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Monday, October 24, 2011

The Fatal Flaw of Andy Reid

See the post on Philly Sports Daily.

I just learned of the demise of PSD - sorry to see it go. Here is the post as it was published.


It’s the BYE week for the Eagles, the Phillies have been playing golf for far too long already, the NBA is busy destroying itself, and the NHL just started. So, there’s time to offer up a deeper look at the Eagles’ failure this season.



Something Andy Reid said when he hired Juan Castillo as his defensive coordinator keeps coming to mind as the Eagles “D” has embarrassed itself through most of this season so far. (If anyone is fooled by last week’s performance against the lowly Washington Redskins, I have little doubt that a game against a half-decent offense will bring them and the Eagles defense crashing back to Earth soon enough after the bye.) The interview was reportedly held in the middle of the night at the NovaCare Complex. While the Eagles organization loves to operate in secrecy, this seemed odd even for them. Possibly somewhere in the back of their collective minds they realized how absurd it was to interview their offensive line coach for a defensive coordinator position in the NFL.



Reid talked about how impressed he was by Castillo’s “presentation” during the interview. I remember that word distinctly. It was essentially the same thing Jeffrey Lurie said when he hired Reid more than 13 years ago.



Lurie gushed over Reid’s preparedness to be a head coach. He talked about the thick three-ring binder that Reid had accumulated over the years as an assistant with every detail laid out for how he would run a team. The fact that he had every minute of training camp already planned was particularly thrilling to the Eagles’ owner.



Fast-forward into the 13th year of Reid’s tenure. His biggest flaw, the thing that has thwarted this team’s Super Bowl runs over and over again, has been discussed almost weekly since he arrived.



Andy Reid simply cannot adjust.



The examples are far too numerous to list here (or anywhere else but a record book), but a few recent ones should suffice. Just last Sunday provided a great example that has been swept under the rug because the Eagles won. The Eagles didn’t score a point in the second half. A game they dominated in the first half, and should have put away early if not for an anemic red zone offense, came down to the need to convert a 3rd-and-1 to seal the win. Washington, a team that is just not very good and had benched their quarterback, shut down the Eagles vaunted offense in the second half. They adjusted at halftime, and the Eagles could not counter.



The same thing happened on a bigger scale last season. The Eagles offense looked unstoppable with Michael Vick at quarterback. Ironically, making Vick the starting quarterback over Kevin Kolb may have been the one time Reid made an adjustment to his original plan. Yet, opposing defenses eventually adjusted and the Eagles never countered. They ended up in the Wild Card game of the playoffs thanks primarily to a late-season loss to a horrible Vikings squad and lost to the Packers.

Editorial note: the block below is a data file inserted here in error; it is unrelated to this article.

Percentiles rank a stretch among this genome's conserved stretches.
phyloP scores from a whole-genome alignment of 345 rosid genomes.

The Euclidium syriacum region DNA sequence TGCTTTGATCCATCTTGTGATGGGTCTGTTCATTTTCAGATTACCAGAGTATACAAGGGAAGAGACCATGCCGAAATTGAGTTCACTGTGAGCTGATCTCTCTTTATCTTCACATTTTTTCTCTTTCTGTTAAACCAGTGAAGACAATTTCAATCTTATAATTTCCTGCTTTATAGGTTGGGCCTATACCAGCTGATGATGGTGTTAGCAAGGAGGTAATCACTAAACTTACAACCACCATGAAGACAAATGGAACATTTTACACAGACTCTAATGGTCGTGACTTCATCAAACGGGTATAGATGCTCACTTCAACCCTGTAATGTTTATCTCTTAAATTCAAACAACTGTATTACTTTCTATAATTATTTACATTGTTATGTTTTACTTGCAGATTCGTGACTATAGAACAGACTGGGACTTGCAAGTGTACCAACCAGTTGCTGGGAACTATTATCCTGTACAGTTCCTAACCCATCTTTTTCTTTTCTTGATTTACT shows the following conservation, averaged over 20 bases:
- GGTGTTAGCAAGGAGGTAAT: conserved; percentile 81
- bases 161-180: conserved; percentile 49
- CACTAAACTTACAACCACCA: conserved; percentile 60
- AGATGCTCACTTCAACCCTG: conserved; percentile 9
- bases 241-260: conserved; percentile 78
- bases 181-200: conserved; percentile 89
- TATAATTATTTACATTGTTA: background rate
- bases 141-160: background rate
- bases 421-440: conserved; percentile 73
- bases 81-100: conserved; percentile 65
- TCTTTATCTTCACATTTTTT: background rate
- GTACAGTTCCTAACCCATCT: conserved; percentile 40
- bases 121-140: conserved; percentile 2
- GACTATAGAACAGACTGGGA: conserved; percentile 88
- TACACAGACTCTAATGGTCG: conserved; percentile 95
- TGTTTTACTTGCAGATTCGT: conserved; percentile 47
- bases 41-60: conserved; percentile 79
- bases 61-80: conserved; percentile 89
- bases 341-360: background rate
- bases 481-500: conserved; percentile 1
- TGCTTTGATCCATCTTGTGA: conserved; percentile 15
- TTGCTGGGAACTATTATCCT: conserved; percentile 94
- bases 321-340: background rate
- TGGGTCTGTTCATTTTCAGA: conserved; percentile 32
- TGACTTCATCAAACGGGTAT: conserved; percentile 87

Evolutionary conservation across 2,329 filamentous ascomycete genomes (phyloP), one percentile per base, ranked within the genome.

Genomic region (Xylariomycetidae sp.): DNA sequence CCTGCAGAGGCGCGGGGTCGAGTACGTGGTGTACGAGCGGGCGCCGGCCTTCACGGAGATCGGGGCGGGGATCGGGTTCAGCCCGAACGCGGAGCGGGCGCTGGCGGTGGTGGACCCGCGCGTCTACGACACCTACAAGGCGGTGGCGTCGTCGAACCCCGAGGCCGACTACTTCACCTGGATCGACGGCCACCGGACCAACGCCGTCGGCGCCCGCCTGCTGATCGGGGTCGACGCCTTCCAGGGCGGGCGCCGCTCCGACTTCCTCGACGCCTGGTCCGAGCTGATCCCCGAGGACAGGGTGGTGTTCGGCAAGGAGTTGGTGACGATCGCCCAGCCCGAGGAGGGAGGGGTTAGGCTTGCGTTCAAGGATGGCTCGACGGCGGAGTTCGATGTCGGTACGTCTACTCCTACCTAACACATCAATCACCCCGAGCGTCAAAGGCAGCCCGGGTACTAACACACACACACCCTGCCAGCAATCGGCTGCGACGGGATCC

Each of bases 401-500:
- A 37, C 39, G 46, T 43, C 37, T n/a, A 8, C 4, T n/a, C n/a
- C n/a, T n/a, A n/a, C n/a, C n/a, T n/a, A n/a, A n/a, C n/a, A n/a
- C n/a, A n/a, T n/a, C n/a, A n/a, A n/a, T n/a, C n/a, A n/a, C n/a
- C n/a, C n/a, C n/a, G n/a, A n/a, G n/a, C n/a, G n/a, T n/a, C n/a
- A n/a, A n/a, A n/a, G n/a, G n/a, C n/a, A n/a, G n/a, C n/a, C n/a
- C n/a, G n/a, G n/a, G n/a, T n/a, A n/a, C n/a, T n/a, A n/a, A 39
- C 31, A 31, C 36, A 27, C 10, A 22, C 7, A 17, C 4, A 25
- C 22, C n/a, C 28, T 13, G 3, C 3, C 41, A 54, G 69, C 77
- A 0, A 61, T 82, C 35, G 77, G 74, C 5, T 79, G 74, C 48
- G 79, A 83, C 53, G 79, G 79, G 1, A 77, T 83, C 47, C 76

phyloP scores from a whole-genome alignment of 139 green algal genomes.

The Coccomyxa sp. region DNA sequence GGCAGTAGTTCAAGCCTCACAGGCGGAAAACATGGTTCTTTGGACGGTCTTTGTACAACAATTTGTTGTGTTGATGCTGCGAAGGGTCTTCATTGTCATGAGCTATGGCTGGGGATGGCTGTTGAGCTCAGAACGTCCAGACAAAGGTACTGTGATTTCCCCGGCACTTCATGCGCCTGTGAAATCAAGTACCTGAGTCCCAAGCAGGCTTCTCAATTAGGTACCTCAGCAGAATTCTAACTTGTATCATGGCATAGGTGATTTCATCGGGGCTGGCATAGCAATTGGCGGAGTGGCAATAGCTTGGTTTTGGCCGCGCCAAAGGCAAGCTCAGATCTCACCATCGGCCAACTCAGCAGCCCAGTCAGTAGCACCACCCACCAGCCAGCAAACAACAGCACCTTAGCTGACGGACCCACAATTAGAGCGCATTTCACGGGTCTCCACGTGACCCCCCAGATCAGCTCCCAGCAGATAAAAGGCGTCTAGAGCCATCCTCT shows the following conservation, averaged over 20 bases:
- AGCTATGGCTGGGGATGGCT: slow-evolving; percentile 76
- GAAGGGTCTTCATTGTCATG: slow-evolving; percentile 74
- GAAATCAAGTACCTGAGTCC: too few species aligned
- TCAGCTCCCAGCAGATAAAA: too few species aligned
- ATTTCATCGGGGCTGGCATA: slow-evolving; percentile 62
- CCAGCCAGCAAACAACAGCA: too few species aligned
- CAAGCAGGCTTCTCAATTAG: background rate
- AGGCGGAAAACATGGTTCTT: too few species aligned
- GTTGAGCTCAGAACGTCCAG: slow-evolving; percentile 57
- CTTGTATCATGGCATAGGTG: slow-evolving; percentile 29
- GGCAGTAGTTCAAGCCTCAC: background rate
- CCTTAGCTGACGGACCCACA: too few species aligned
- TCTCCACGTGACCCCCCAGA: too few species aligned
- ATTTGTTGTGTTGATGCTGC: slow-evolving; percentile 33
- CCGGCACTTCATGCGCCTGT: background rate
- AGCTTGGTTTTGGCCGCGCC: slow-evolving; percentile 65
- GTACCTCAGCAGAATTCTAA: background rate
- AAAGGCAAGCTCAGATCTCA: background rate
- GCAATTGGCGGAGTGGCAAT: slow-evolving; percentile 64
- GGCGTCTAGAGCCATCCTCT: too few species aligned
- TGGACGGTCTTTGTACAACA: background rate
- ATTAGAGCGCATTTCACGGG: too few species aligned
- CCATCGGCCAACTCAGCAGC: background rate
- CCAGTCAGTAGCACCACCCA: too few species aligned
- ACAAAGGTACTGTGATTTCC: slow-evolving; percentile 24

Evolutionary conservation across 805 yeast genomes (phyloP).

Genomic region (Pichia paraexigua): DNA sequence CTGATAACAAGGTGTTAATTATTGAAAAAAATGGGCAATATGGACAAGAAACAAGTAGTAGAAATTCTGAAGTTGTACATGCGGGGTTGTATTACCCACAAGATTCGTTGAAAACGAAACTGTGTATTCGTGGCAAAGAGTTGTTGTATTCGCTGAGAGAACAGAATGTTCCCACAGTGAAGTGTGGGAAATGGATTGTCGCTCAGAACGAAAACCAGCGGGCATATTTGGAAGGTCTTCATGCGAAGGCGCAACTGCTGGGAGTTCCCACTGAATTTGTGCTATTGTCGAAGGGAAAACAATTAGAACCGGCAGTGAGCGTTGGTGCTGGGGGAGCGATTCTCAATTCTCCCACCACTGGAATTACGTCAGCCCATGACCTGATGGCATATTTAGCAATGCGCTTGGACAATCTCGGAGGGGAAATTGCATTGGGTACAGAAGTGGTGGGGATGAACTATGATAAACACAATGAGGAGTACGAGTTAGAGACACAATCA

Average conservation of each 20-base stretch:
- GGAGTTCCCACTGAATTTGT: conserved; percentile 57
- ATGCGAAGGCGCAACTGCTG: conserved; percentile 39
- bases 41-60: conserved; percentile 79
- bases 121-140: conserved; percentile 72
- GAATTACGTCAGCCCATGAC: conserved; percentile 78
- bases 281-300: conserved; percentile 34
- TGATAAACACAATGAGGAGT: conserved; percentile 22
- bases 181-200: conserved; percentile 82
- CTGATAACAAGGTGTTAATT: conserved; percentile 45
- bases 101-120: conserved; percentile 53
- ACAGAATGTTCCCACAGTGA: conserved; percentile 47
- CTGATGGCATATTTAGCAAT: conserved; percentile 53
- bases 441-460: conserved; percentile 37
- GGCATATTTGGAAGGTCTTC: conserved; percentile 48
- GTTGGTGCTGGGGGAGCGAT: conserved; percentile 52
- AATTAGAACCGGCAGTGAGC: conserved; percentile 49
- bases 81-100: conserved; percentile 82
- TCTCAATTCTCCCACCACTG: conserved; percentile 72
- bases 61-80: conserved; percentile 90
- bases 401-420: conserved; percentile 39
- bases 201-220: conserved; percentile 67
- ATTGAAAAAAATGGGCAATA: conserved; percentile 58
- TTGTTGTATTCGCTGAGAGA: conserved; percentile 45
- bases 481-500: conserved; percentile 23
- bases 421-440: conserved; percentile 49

Finally, there’s the defense. Reid’s best decision as the Eagles head coach may have been hiring Jim Johnson as his defensive coordinator. Johnson ran the defense throughout Reid’s tenure until he died from cancer before the 2009 season. It was never questioned that Johnson was essentially the head coach of the defense – even Reid said it. Johnson put an often dominating defense on the field that frequently carried the team.



The fact is that the “coaching tree” attributed to Reid is actually Johnson’s tree. Current NFL head coaches John Harbaugh, Steve Spagnuolo, Ron Rivera, and Leslie Frazier, all coached under Johnson – not Reid.



Despite knowing about the severity of Johnson’s condition at the end of the 2008 season, Reid has still completely failed to replace him. Johnson may be irreplaceable in many ways, but the point is that Reid’s efforts suggest he hasn’t even tried to find an adequate substitute. Promoting Sean McDermott almost looks like a stroke of genius after the hiring of Castillo, and McDermott was gone after one season.



To make the so-called bold move of hiring Castillo look like anything but the joke that it has become around the league, the defense needed to come out of the gate strong. Instead, it has reminded fans of the days of Rich Kotite, a man who regularly seemed like he was lost as a coach. In a moment of passion, fans might think that they know more than the coach but when they cool down they will generally admit that they can’t really know the intricacies of a team the way an NFL coach does.



When there is evidence that they actually do know more than the coach – something many believed of Kotite – it’s time to move on. Castillo has already become Kotite-esque.



The NFL doesn’t give coaches time to prepare presentations at halftime to install adjustments. Castillo doesn’t have the experience needed to be able to make adjustments on the fly in a league where success is built on doing just that.



And Andy Reid is in his 13th season of proving he’s equally as incapable as his novice coordinator.

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